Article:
Tensions were running high in the White House on Friday, especially on the communications team, as staff scrambled to figure out whether the president really intended to veto the bill or was just blustering. There is growing concern in the West Wing that the president’s unpredictable behavior is undercutting staffers’ credibility, according to two people who have spoken to White House officials in recent days.
“The press and comms team, more than others, are at their wits’ end,” a former White House official told POLITICO. “I don’t blame them for being frustrated, because they’re on the front lines of this and are directly responsible for dealing with the blowback of the president’s un-planned tweets.
In the run-up to Trump’s announcement [to sign the bill], White House aides privately acknowledged it wasn’t outside the realm of possibility that the president would double-down on his opposition to the legislation, plunging Washington into chaos.
Asked earlier Friday whether Trump was serious about vetoing the bill, one White House official said simply, “Who knows.”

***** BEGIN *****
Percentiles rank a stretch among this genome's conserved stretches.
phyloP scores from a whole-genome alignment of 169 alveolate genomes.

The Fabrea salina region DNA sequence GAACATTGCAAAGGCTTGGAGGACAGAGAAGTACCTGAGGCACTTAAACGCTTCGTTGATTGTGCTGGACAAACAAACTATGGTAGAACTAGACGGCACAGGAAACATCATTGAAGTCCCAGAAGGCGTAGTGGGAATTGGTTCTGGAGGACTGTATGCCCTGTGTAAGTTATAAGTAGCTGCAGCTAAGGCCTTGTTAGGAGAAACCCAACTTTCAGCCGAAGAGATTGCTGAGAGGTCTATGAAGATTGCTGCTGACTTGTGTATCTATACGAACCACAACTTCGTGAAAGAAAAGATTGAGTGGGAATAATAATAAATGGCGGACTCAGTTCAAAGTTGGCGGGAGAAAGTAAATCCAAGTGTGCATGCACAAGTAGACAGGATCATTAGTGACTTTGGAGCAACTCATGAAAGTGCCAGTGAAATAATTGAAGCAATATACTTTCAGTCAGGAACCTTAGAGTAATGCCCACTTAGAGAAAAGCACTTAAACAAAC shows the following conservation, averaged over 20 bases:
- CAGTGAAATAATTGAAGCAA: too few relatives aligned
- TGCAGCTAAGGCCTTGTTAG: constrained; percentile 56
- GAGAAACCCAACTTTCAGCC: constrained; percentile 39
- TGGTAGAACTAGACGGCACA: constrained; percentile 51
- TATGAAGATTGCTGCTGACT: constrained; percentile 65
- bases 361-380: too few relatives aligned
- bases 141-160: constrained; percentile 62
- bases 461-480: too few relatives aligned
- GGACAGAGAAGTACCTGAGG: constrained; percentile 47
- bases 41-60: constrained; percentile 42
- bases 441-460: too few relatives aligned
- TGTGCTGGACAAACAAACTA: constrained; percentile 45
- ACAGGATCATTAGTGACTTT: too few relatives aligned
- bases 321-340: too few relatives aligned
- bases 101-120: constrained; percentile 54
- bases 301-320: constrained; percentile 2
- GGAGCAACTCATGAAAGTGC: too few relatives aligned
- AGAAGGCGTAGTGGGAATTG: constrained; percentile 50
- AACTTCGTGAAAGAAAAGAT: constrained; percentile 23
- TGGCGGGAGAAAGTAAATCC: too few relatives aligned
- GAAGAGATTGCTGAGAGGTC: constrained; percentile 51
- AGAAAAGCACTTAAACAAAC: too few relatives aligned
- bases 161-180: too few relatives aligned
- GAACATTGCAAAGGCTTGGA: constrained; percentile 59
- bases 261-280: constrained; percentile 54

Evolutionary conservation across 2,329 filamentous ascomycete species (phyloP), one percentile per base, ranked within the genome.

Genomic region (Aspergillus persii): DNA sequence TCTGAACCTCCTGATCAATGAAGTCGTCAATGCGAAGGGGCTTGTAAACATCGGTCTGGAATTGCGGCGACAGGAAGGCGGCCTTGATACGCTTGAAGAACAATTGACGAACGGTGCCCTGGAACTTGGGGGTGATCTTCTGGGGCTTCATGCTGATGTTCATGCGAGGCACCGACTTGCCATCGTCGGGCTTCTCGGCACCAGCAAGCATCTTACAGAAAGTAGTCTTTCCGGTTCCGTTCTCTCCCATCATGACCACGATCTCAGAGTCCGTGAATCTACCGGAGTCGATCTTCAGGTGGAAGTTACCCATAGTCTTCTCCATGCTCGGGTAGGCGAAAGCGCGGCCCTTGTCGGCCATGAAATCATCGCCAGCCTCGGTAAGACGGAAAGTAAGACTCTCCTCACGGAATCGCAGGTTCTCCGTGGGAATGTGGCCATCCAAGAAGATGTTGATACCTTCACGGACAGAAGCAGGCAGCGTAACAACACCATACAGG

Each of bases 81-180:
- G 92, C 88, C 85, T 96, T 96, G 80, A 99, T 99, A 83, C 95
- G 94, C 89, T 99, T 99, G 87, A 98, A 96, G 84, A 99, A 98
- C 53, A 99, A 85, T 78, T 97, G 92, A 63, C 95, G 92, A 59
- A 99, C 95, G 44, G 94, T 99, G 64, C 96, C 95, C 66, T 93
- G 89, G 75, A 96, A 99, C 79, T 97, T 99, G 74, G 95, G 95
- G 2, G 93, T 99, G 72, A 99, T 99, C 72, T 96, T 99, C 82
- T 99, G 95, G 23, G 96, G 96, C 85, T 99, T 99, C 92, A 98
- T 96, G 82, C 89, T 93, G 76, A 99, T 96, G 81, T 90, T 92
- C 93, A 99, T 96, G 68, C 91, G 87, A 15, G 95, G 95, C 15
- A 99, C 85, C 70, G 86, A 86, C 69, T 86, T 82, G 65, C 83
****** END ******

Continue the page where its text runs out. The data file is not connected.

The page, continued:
Yes, “who knows.”
And that applies to anything and everything Trump says and does on a daily basis. The only thing we know for sure is that he seems to be unduly influenced by whatever he’s heard most recently, which explains why almost everything he says from 6 a.m. to roughly 9:30 a.m. on Twitter seems to come directly from Fox News.
As if that weren’t worrying enough, he’s surrounding himself with hardliners like Navarro and now Bolton and ousting the likes of Tillerson, McMaster, and Cohn. This shift is already showing up in the sudden lurch towards protectionist trade policy and one wonders how long it’s going to be before it starts showing up in foreign policy as well.
To be sure, it’s entertaining. And maybe that’s the point.
But it will only be funny until it’s not.